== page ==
Hawkeye gives a brief rundown of how the blues / minor pentatonic scale can be played in open G tuning.

Length: 4:48 Difficulty: 1.5 Members Only
Lesson 57

G Tuning Accompaniment

Hawkeye talks about playing accompaniment using open G tuning.

Length: 7:44 Difficulty: 2.5 Members Only
Lesson 58

Improvising in G Tuning

Improvisation using the minor pentatonic / blues scale is discussed in open G tuning. Hawkeye also touches on Robert Johnson's song, "Walkin' Blues."

Length: 7:26 Difficulty: 2.5 Members Only
Lesson 59

Open G Shuffle Rhythm

In this lesson, Hawkeye Herman talks about playing the blues shuffle in open G tuning. He also shows some basic turnarounds.

Length: 10:37 Difficulty: 2.5 Members Only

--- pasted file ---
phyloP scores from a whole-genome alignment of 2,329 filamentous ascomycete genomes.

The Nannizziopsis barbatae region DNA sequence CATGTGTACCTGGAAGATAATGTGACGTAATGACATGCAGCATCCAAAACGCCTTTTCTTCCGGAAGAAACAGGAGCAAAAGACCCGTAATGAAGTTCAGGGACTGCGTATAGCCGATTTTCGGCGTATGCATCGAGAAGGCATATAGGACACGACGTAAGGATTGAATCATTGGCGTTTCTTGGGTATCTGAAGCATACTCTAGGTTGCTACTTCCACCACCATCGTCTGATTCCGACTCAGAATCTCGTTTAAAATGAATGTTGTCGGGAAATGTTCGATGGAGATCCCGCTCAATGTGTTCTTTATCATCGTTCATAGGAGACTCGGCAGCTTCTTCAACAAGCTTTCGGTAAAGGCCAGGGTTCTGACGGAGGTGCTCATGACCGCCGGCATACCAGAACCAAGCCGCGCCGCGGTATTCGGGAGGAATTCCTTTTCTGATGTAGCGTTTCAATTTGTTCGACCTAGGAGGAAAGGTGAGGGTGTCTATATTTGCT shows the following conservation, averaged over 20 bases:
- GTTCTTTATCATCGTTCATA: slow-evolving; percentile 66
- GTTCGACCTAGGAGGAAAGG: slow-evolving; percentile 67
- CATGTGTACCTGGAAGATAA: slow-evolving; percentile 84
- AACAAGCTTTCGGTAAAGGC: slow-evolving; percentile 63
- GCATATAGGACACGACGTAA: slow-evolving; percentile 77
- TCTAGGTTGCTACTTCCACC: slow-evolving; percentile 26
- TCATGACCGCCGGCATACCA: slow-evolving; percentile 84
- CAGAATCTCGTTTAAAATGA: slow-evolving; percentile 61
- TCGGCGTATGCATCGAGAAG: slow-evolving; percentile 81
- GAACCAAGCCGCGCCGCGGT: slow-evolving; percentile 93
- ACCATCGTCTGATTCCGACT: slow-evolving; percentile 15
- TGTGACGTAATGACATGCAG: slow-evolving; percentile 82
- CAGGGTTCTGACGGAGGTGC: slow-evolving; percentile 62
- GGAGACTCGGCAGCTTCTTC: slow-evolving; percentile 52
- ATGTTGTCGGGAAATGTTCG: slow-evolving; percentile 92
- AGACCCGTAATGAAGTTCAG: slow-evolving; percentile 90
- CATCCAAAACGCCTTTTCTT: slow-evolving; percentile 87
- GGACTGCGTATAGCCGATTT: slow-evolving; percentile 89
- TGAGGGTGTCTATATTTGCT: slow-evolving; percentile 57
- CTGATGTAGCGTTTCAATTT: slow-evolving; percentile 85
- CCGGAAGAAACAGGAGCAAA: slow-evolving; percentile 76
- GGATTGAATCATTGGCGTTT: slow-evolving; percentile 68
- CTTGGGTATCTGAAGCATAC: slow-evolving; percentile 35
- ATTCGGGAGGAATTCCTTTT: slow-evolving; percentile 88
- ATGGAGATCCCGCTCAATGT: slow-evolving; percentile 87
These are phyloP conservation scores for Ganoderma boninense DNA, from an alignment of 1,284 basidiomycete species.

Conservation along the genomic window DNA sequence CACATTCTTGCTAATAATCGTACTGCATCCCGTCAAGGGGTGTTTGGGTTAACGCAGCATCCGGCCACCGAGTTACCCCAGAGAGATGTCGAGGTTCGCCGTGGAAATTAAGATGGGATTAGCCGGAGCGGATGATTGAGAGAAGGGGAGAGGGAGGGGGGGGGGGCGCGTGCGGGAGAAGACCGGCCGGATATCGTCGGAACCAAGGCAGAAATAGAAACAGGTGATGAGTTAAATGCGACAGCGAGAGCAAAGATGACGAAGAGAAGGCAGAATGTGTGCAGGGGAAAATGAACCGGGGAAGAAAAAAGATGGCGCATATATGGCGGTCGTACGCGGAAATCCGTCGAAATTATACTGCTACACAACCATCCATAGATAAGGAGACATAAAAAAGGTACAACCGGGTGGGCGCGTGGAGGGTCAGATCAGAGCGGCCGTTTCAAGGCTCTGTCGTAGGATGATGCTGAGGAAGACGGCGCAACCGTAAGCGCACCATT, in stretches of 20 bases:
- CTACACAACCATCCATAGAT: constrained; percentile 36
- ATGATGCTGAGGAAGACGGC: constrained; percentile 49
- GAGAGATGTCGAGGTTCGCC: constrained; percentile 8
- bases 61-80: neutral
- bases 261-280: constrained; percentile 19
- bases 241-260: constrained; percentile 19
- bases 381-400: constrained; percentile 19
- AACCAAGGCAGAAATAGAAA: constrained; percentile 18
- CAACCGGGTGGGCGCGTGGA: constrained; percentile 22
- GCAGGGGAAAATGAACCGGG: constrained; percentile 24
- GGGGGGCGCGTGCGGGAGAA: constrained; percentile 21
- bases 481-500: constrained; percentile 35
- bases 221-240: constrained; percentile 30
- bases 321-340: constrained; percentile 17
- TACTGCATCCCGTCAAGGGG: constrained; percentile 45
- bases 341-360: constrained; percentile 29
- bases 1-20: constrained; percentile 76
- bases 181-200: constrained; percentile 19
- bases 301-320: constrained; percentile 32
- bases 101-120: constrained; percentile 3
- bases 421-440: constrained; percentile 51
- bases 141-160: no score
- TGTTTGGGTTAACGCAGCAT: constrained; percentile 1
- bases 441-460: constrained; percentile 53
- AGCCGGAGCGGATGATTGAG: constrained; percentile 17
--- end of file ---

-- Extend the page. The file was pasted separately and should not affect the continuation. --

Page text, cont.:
Lesson 60

Open G Shuffle Variations

Hawkeye reviews the blues shuffle in open G tuning. He demonstrates shuffle variations as well as a few licks, turnarounds, and other tidbits.

Length: 15:45 Difficulty: 2.5 Members Only
Lesson 61

Robert Johnson Licks

Hawkeye teaches several Robert Johnson licks in this lesson. These licks are played with a slide in open G tuning.

Length: 14:40 Difficulty: 2.5 FREE
Lesson 62

G Tuning and the Capo

Hawkeye introduces the capo and explains how it can be used. This lesson is still in the context of G tuning.

Length: 10:28 Difficulty: 2.5 Members Only
Lesson 63

Come On In My Kitchen

Hawkeye Herman showcases the power of slide guitar by demonstrating the classic Robert Johnson song, "Come On In My Kitchen."

Length: 6:33 Difficulty: 3.0 Members Only
Lesson 64

Skip James Style

Hawkeye Herman gives a brief rundown of Skip James' blues guitar style. This lesson also focuses on playing in open tunings without a slide.

Length: 19:15 Difficulty: 3.0 Members Only
Lesson 65

Open D to Open G